Immigration has taken a back seat to the economy and jobs this primary season, much to the chagrin of immigration hawks who are concerned that current Republican front-runner Rick Perry is escaping scrutiny for his immigration record as governor of Texas.
Discussing immigration in 2011 is hard for any Republican seeking higher office — forcing a tight-rope walk between pleasing a base that is staunchly anti-illegal immigration while at the same time avoiding alienating the ever-growing Latino vote.
According to immigration hawks, however, the issue ought to be at the top of the agenda. Should they get their wish, advocates say former Massachusetts Gov. Mitt Romney and Minnesota Rep. Michele Bachmann can score political points by hitting Perry on his immigration record, which include providing in-state tuition to the children of illegals and opposing the Arizona immigration law, SB-1070.
“Perry has a certain amount of insulation on the immigration issue, [and it] isn’t just that his opponents haven’t really attacked him on it, it’s because it goes counter to his cowboy-shooting Texas swagger,” Mark Krikorian, executive director for The Center for Immigration Studies, told The DC.
“People expect him to be really tough on immigration and they expect the elite East Coast Rockefeller Romney to be terrible on immigration,” Krikorian continued. “The fact that it’s the opposite is a difficult thing to communicate, it’s a weakness potentially, a vulnerability that has to be pushed because … if people don’t focus on it and don’t know about it, they just assume that Perry’s got to be hawkish on immigration because he shot that coyote.”
Former Colorado Congressman Tom Tancredo, who ran on a hard-line anti-illegal immigration platform in the 2008 GOP presidential primary, has been very hard on Perry. Tancredo told TheDC that Perry’s record on immigration should disqualify him from being the Republican presidential nominee.
“Between being in favor for in-state tuition for the children of illegals, attacking Arizona for its immigration law, opposing a border fence and rejecting e-verify, I don’t think he can be the Republican presidential nominee,” Tancredo said. (ALSO ON THE CAMPAIGN TRAIL: Gingrich to unveil new ‘Contract with America’ next week)
Perry has also felt the wrath of conservative firebrand Ann Coulter who has hit the Texas governor hard for being “just a little bit too much like George Bush” when it comes to immigration.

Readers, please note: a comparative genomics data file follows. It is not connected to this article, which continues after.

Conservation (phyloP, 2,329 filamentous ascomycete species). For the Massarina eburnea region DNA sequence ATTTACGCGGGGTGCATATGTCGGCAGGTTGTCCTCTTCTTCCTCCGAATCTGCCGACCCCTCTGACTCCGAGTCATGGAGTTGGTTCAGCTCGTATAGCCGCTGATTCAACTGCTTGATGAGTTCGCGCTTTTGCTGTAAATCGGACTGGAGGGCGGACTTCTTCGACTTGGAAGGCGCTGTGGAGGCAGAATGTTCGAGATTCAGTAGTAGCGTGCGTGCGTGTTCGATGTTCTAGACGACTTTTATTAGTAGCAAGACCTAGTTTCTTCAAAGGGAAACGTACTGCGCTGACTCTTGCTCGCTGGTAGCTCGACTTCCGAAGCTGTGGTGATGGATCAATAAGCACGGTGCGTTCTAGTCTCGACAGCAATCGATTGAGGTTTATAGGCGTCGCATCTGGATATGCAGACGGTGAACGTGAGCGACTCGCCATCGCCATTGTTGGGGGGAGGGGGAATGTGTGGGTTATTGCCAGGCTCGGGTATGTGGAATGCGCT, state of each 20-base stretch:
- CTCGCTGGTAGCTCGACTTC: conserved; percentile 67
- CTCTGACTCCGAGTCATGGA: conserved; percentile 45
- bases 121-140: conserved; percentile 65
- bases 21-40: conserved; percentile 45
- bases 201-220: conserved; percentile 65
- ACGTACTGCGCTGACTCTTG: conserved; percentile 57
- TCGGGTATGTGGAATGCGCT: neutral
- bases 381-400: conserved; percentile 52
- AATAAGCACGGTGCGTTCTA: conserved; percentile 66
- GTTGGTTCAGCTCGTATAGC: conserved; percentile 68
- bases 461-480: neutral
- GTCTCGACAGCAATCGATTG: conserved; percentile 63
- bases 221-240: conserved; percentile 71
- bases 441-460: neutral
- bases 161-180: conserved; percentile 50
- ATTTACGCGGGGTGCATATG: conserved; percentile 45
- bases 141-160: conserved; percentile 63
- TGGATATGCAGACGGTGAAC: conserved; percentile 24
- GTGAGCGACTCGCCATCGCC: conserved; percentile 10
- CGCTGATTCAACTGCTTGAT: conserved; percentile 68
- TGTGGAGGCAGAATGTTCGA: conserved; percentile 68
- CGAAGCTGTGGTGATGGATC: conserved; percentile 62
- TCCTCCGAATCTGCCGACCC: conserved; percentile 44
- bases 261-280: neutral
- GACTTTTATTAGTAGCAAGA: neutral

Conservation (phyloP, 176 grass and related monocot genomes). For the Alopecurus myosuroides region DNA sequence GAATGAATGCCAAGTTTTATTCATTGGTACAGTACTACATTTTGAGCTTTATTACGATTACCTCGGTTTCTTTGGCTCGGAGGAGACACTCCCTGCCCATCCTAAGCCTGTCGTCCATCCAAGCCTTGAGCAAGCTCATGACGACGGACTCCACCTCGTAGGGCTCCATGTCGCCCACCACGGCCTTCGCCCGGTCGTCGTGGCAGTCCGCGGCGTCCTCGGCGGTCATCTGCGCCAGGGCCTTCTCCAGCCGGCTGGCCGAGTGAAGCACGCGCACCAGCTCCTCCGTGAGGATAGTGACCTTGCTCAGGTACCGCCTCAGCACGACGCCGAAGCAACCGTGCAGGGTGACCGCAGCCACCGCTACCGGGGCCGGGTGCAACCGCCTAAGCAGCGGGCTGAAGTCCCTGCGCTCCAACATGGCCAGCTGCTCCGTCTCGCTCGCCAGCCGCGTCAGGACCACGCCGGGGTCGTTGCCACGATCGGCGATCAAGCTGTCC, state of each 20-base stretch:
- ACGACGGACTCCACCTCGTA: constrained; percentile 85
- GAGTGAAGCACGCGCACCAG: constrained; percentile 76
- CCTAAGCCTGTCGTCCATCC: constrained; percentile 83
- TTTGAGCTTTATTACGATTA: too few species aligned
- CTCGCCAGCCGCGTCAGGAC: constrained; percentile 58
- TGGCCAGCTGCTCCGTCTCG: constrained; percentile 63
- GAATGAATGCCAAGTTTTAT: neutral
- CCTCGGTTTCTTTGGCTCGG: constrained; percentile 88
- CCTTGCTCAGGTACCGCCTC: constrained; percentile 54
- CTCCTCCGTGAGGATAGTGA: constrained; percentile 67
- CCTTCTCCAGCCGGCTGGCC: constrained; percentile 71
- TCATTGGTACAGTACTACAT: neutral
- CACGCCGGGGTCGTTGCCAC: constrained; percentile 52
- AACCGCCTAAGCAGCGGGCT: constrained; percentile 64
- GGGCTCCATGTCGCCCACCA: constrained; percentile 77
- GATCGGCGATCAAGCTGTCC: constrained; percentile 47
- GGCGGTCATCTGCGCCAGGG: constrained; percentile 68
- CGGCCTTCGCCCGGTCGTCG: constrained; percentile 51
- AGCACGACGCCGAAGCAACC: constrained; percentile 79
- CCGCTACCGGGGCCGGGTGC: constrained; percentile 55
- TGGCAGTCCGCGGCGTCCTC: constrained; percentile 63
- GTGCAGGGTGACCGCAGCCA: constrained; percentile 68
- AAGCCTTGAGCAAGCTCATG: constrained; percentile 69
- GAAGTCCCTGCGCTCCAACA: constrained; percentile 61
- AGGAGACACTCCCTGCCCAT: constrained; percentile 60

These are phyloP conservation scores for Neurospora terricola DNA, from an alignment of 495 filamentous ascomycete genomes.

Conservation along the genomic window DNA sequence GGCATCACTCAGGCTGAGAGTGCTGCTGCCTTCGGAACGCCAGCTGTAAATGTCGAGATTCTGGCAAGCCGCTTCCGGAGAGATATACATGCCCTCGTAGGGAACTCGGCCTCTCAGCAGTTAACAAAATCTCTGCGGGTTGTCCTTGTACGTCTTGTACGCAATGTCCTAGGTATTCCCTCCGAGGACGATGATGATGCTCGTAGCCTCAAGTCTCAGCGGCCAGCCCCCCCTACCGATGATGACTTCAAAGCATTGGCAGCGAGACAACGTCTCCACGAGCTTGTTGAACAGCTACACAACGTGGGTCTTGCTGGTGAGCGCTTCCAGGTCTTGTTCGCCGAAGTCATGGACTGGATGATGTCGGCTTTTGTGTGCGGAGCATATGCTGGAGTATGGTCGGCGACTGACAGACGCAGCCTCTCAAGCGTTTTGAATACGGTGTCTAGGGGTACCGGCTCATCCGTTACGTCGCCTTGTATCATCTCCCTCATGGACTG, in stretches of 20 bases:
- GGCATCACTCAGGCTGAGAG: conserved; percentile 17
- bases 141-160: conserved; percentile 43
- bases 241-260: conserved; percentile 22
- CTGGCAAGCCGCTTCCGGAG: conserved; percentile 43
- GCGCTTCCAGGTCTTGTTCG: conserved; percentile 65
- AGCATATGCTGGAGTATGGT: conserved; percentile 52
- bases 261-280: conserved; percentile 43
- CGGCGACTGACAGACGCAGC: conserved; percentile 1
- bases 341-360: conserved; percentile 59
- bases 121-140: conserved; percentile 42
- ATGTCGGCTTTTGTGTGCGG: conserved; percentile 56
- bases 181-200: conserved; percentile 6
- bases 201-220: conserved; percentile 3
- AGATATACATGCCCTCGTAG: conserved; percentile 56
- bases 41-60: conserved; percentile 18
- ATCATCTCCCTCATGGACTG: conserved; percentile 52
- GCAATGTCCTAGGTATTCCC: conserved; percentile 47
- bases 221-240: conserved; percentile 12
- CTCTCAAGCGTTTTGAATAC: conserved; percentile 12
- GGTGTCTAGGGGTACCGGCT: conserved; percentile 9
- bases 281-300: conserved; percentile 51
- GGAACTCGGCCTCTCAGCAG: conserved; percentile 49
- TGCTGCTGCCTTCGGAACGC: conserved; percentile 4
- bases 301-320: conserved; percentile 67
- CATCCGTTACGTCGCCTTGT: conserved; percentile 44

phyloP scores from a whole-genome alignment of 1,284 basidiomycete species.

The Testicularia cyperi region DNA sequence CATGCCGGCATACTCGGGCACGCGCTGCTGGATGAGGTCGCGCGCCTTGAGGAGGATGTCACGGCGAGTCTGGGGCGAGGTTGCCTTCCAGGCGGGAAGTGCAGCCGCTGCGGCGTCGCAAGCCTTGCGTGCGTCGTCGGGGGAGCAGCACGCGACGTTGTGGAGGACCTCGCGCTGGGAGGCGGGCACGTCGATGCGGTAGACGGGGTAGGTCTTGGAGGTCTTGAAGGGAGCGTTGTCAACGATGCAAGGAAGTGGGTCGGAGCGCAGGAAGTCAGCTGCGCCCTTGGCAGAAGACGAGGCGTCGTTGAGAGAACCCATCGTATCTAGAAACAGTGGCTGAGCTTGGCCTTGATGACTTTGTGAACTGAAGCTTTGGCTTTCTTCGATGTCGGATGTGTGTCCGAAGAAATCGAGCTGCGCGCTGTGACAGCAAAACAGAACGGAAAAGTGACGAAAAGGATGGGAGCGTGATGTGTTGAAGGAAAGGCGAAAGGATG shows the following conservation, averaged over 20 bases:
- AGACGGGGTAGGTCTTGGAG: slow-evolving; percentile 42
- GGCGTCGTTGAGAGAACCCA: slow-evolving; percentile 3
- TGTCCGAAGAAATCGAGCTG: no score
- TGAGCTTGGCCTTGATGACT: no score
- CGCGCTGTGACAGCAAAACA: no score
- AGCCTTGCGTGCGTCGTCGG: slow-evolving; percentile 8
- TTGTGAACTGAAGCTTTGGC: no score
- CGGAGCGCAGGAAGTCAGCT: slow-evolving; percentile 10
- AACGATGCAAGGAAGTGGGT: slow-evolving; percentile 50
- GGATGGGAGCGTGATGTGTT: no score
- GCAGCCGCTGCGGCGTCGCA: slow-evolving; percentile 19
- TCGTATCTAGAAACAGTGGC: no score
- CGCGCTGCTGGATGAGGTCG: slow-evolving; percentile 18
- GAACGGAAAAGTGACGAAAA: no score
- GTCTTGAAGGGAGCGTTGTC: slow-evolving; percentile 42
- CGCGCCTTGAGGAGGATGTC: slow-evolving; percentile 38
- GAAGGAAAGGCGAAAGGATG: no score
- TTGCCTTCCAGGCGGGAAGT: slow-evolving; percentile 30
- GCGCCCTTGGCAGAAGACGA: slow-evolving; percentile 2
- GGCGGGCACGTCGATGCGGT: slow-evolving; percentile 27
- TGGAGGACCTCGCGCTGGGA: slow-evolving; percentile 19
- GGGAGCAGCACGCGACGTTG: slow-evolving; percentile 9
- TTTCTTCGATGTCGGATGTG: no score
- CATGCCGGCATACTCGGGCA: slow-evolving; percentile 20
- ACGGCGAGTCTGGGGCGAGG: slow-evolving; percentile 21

Despite the heavy criticism, Perry’s immigration record is not entirely toothless. While Numbers USA, a limited immigration group, gave Perry a D- for his record (in fairness the rest of the GOP field hovers in the “D” and “C” range) the group has cheered some of his policies, especially his rhetoric surrounding border enforcement, for which the group gave him an “excellent” rating.
“Well, the first thing you need to do is have boots on the ground, “Perry said at the September 7 Republican debate. “We’ve had a request in to this administration since … January of 2009 for 1,000 border patrol agents or National Guard troops, and working towards 3,000 border patrol.”
“That’s just on the Texas border,” he continued. “There’s another 50 percent more for the entire Mexican border. So you can secure the border, but it requires a commitment of the federal government of putting those boots on the ground, the aviation assets in the air. We think predator drones could be flown, that real-time information coming down to the local and the state and the federal law enforcement.”
Perry also signed a controversial Voter ID Act this year and pushed for legislation against “sanctuary cities” — a bill that Tea Party members in Texas this week demanded he revive to prove his anti-illegal bona fides.
Immigration might not be front and center, but as candidate jockey for votes, the topic is sure to get more play from candidates who are looking for ways to hit Perry.